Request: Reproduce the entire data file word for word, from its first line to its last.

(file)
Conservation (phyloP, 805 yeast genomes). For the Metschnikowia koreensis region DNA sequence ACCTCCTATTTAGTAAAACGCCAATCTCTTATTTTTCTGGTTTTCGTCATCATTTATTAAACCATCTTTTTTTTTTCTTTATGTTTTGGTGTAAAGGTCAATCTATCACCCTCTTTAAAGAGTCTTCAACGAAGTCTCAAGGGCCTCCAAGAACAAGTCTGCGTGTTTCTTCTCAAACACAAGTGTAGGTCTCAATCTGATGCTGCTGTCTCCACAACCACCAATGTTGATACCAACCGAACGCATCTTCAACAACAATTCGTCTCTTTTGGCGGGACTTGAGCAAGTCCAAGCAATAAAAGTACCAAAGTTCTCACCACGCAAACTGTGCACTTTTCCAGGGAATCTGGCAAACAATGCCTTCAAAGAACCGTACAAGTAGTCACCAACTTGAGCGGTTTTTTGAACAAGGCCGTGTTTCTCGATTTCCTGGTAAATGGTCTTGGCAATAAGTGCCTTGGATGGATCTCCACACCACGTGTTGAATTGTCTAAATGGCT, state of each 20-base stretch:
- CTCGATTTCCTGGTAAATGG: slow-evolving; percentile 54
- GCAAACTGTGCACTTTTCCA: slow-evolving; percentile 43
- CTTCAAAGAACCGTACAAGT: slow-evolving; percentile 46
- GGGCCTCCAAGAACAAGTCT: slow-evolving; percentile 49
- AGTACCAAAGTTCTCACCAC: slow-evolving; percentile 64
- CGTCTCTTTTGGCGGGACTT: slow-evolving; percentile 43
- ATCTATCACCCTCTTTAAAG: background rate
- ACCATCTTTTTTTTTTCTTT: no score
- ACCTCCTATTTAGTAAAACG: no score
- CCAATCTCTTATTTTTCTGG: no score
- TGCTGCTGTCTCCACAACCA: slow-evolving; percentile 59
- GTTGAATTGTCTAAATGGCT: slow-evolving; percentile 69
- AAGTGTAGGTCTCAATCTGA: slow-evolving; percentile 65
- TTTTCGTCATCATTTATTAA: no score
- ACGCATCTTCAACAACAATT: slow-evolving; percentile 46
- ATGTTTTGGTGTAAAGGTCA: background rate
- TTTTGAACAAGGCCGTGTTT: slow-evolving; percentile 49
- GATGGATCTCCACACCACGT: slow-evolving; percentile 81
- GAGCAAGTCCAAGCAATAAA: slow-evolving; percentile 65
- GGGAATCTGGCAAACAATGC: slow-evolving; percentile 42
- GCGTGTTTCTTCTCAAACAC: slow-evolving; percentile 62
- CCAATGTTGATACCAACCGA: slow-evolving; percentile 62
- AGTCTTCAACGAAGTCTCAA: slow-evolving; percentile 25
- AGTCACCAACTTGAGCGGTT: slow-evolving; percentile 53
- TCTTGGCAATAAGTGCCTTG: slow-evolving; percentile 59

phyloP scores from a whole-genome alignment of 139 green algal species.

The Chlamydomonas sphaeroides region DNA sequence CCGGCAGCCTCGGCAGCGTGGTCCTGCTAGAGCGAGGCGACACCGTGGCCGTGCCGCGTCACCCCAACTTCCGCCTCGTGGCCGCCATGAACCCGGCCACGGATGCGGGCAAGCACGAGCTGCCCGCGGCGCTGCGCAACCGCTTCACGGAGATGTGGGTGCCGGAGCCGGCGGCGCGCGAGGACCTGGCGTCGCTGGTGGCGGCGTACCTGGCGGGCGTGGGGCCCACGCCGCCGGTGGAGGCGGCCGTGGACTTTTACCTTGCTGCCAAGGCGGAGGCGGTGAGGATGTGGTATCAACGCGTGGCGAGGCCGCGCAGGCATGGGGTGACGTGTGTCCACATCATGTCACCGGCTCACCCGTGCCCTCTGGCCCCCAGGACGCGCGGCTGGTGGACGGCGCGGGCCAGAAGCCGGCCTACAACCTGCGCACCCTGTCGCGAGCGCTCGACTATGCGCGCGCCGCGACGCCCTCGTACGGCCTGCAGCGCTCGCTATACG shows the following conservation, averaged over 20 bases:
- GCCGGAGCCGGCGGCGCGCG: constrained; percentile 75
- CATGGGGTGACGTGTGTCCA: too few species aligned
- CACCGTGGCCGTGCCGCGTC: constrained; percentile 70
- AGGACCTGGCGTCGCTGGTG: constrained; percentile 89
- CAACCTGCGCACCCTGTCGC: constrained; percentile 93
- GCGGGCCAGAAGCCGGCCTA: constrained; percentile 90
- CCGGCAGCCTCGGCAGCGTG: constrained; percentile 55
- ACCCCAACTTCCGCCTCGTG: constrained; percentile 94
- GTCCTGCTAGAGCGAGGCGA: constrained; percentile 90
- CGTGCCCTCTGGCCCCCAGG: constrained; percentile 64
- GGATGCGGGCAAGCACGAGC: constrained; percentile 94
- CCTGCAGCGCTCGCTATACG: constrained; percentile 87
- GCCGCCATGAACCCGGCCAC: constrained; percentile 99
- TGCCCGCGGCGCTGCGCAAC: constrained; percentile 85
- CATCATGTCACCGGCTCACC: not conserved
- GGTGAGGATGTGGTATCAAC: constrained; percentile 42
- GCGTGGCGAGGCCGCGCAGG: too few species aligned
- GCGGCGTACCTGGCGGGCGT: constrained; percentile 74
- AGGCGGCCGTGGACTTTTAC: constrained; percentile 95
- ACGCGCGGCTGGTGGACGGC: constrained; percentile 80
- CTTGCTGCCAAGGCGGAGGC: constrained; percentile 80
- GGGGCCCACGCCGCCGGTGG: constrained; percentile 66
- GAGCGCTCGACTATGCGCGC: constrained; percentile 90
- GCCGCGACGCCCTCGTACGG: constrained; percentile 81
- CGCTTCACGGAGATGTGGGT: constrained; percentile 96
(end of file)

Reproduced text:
Conservation (phyloP, 805 yeast genomes). For the Metschnikowia koreensis region DNA sequence ACCTCCTATTTAGTAAAACGCCAATCTCTTATTTTTCTGGTTTTCGTCATCATTTATTAAACCATCTTTTTTTTTTCTTTATGTTTTGGTGTAAAGGTCAATCTATCACCCTCTTTAAAGAGTCTTCAACGAAGTCTCAAGGGCCTCCAAGAACAAGTCTGCGTGTTTCTTCTCAAACACAAGTGTAGGTCTCAATCTGATGCTGCTGTCTCCACAACCACCAATGTTGATACCAACCGAACGCATCTTCAACAACAATTCGTCTCTTTTGGCGGGACTTGAGCAAGTCCAAGCAATAAAAGTACCAAAGTTCTCACCACGCAAACTGTGCACTTTTCCAGGGAATCTGGCAAACAATGCCTTCAAAGAACCGTACAAGTAGTCACCAACTTGAGCGGTTTTTTGAACAAGGCCGTGTTTCTCGATTTCCTGGTAAATGGTCTTGGCAATAAGTGCCTTGGATGGATCTCCACACCACGTGTTGAATTGTCTAAATGGCT, state of each 20-base stretch:
- CTCGATTTCCTGGTAAATGG: slow-evolving; percentile 54
- GCAAACTGTGCACTTTTCCA: slow-evolving; percentile 43
- CTTCAAAGAACCGTACAAGT: slow-evolving; percentile 46
- GGGCCTCCAAGAACAAGTCT: slow-evolving; percentile 49
- AGTACCAAAGTTCTCACCAC: slow-evolving; percentile 64
- CGTCTCTTTTGGCGGGACTT: slow-evolving; percentile 43
- ATCTATCACCCTCTTTAAAG: background rate
- ACCATCTTTTTTTTTTCTTT: no score
- ACCTCCTATTTAGTAAAACG: no score
- CCAATCTCTTATTTTTCTGG: no score
- TGCTGCTGTCTCCACAACCA: slow-evolving; percentile 59
- GTTGAATTGTCTAAATGGCT: slow-evolving; percentile 69
- AAGTGTAGGTCTCAATCTGA: slow-evolving; percentile 65
- TTTTCGTCATCATTTATTAA: no score
- ACGCATCTTCAACAACAATT: slow-evolving; percentile 46
- ATGTTTTGGTGTAAAGGTCA: background rate
- TTTTGAACAAGGCCGTGTTT: slow-evolving; percentile 49
- GATGGATCTCCACACCACGT: slow-evolving; percentile 81
- GAGCAAGTCCAAGCAATAAA: slow-evolving; percentile 65
- GGGAATCTGGCAAACAATGC: slow-evolving; percentile 42
- GCGTGTTTCTTCTCAAACAC: slow-evolving; percentile 62
- CCAATGTTGATACCAACCGA: slow-evolving; percentile 62
- AGTCTTCAACGAAGTCTCAA: slow-evolving; percentile 25
- AGTCACCAACTTGAGCGGTT: slow-evolving; percentile 53
- TCTTGGCAATAAGTGCCTTG: slow-evolving; percentile 59

phyloP scores from a whole-genome alignment of 139 green algal species.

The Chlamydomonas sphaeroides region DNA sequence CCGGCAGCCTCGGCAGCGTGGTCCTGCTAGAGCGAGGCGACACCGTGGCCGTGCCGCGTCACCCCAACTTCCGCCTCGTGGCCGCCATGAACCCGGCCACGGATGCGGGCAAGCACGAGCTGCCCGCGGCGCTGCGCAACCGCTTCACGGAGATGTGGGTGCCGGAGCCGGCGGCGCGCGAGGACCTGGCGTCGCTGGTGGCGGCGTACCTGGCGGGCGTGGGGCCCACGCCGCCGGTGGAGGCGGCCGTGGACTTTTACCTTGCTGCCAAGGCGGAGGCGGTGAGGATGTGGTATCAACGCGTGGCGAGGCCGCGCAGGCATGGGGTGACGTGTGTCCACATCATGTCACCGGCTCACCCGTGCCCTCTGGCCCCCAGGACGCGCGGCTGGTGGACGGCGCGGGCCAGAAGCCGGCCTACAACCTGCGCACCCTGTCGCGAGCGCTCGACTATGCGCGCGCCGCGACGCCCTCGTACGGCCTGCAGCGCTCGCTATACG shows the following conservation, averaged over 20 bases:
- GCCGGAGCCGGCGGCGCGCG: constrained; percentile 75
- CATGGGGTGACGTGTGTCCA: too few species aligned
- CACCGTGGCCGTGCCGCGTC: constrained; percentile 70
- AGGACCTGGCGTCGCTGGTG: constrained; percentile 89
- CAACCTGCGCACCCTGTCGC: constrained; percentile 93
- GCGGGCCAGAAGCCGGCCTA: constrained; percentile 90
- CCGGCAGCCTCGGCAGCGTG: constrained; percentile 55
- ACCCCAACTTCCGCCTCGTG: constrained; percentile 94
- GTCCTGCTAGAGCGAGGCGA: constrained; percentile 90
- CGTGCCCTCTGGCCCCCAGG: constrained; percentile 64
- GGATGCGGGCAAGCACGAGC: constrained; percentile 94
- CCTGCAGCGCTCGCTATACG: constrained; percentile 87
- GCCGCCATGAACCCGGCCAC: constrained; percentile 99
- TGCCCGCGGCGCTGCGCAAC: constrained; percentile 85
- CATCATGTCACCGGCTCACC: not conserved
- GGTGAGGATGTGGTATCAAC: constrained; percentile 42
- GCGTGGCGAGGCCGCGCAGG: too few species aligned
- GCGGCGTACCTGGCGGGCGT: constrained; percentile 74
- AGGCGGCCGTGGACTTTTAC: constrained; percentile 95
- ACGCGCGGCTGGTGGACGGC: constrained; percentile 80
- CTTGCTGCCAAGGCGGAGGC: constrained; percentile 80
- GGGGCCCACGCCGCCGGTGG: constrained; percentile 66
- GAGCGCTCGACTATGCGCGC: constrained; percentile 90
- GCCGCGACGCCCTCGTACGG: constrained; percentile 81
- CGCTTCACGGAGATGTGGGT: constrained; percentile 96